A cheap, junky swivel will regularly get into a bind and the blade will just kind of flail around on the end of the arm instead of spinning. This happens a lot when fishing around cover. Even with a bad swivel, once you get the blade turning it will typically keep turning. But if you’re using a bad swivel and bump into a stump, rock or even a blade of grass, it’ll knock the blade off course and then you’ll have to pump your rod tip several times to try to get it back going, if you even realize it’s messed up at all.

The more you fish with a spinnerbait, you’ll get to where you can tell by the feel of it if the blades are turning. The swivel is such an important and costly part of building spinnerbaits that it’s the one thing dad and I will recycle when we’re building our own. It the arm breaks on a spinnerbait or it just gets old and of no use, we’ll take a pair of dykes and cut the wire of the arm to free the swivel up from the old spinnerbait and then swap it over to a new one. So kudos to Strike King for not cutting corners there. 

Hand-tied skirt

Another next level move with the construction of this spinnerbait is the use of a metal wire tie to secure the skirt. Using metal or thread instead of a rubber collar to secure skirts on jigs, spinnerbaits, vibrating jigs and buzzbaits is referred to as hand tying them. This method requires a little more time and is often reserved for higher end baits. But it does a much better job of keeping the skirt on the bait than a rubber collar does.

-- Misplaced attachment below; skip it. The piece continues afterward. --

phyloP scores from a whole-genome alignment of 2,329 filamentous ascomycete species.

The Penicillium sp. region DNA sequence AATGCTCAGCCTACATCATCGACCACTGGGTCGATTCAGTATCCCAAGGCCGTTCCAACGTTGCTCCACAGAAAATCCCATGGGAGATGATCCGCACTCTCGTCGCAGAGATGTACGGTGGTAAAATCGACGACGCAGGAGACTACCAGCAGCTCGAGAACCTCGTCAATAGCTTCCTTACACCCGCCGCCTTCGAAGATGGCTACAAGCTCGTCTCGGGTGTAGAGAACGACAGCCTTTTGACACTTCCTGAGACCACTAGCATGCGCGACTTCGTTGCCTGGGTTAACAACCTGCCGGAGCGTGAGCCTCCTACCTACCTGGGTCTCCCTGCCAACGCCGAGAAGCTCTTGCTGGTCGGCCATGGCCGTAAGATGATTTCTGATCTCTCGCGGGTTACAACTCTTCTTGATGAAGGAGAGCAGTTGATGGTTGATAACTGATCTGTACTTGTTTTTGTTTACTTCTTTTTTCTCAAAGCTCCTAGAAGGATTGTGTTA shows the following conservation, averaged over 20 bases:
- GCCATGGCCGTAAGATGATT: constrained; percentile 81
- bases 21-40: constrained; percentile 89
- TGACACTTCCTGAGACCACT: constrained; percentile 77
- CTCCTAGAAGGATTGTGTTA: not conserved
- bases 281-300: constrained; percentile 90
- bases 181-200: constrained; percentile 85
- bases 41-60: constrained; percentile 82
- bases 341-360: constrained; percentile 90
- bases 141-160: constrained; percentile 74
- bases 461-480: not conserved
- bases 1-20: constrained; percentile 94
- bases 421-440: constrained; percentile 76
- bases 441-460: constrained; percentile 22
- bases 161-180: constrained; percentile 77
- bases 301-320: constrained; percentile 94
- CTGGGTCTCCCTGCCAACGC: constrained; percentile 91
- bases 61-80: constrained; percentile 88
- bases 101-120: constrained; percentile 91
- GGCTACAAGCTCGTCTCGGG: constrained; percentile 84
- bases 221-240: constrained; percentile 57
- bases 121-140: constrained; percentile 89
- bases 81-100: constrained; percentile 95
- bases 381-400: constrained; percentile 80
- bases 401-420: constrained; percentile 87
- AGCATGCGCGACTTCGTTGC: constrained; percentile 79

The one drawback is that sometimes the wire will actually cut through the silicone skirting. When looking closely at the Tour Grade spinnerbait, it looks as though Strike King used a combination of a rubber collar and hand-tied metal wire to secure the trailer, using the collar to protect the skirting from the sharp metal wire. I’ve seen this done on a few baits and it’s a very effective method and good combination of the best of both worlds. 


The business-end of this bait is set up nicely as well. There’s a trailer keeper sticking just below the collar-area of the skirt. It’s one of the round trailer keepers as opposed to the barbed ones you see on a lot of baits. I like both but I will say this one tends to do better with the super stretchy soft plastics like Z-Man’s ElaZtech material. And I use those type baits as trailers often on a spinnerbait to prevent fish from biting the tails off and having to re-rig another trailer and trailer hook. So I like this style trailer keeper pretty good personally.

Then moving to the hook, it has a good length and bend to it. I believe this style hook is referred to as having an O’Shaughnessy bend. I like this bend on jigs and spinnerbaits. It’s a strong and sharp hook built to withstand big fish without bending. And this particular hook on the Strike King Tour Grade Double Willow Spinnerbait has stood up to that task as well.

In conclusion

I like a good spinnerbait and this is certainly a good spinnerbait. The Tour Grade Double Willow from Strike King comes in at a reasonable price point for a solid spinnerbait. Quality components, a strong and sharp well-designed hook and a hand-tied skirt put this spinnerbait a notch or two above average. Dialing in a a thin wire that’s not quite too thin ensures this bait will get a big one to bite as well as get her to the boat. All in all, another solid product from Strike King. No surprise there.

The Strike King Tour Grade Double Willow Spinnerbait is available at the following retailers: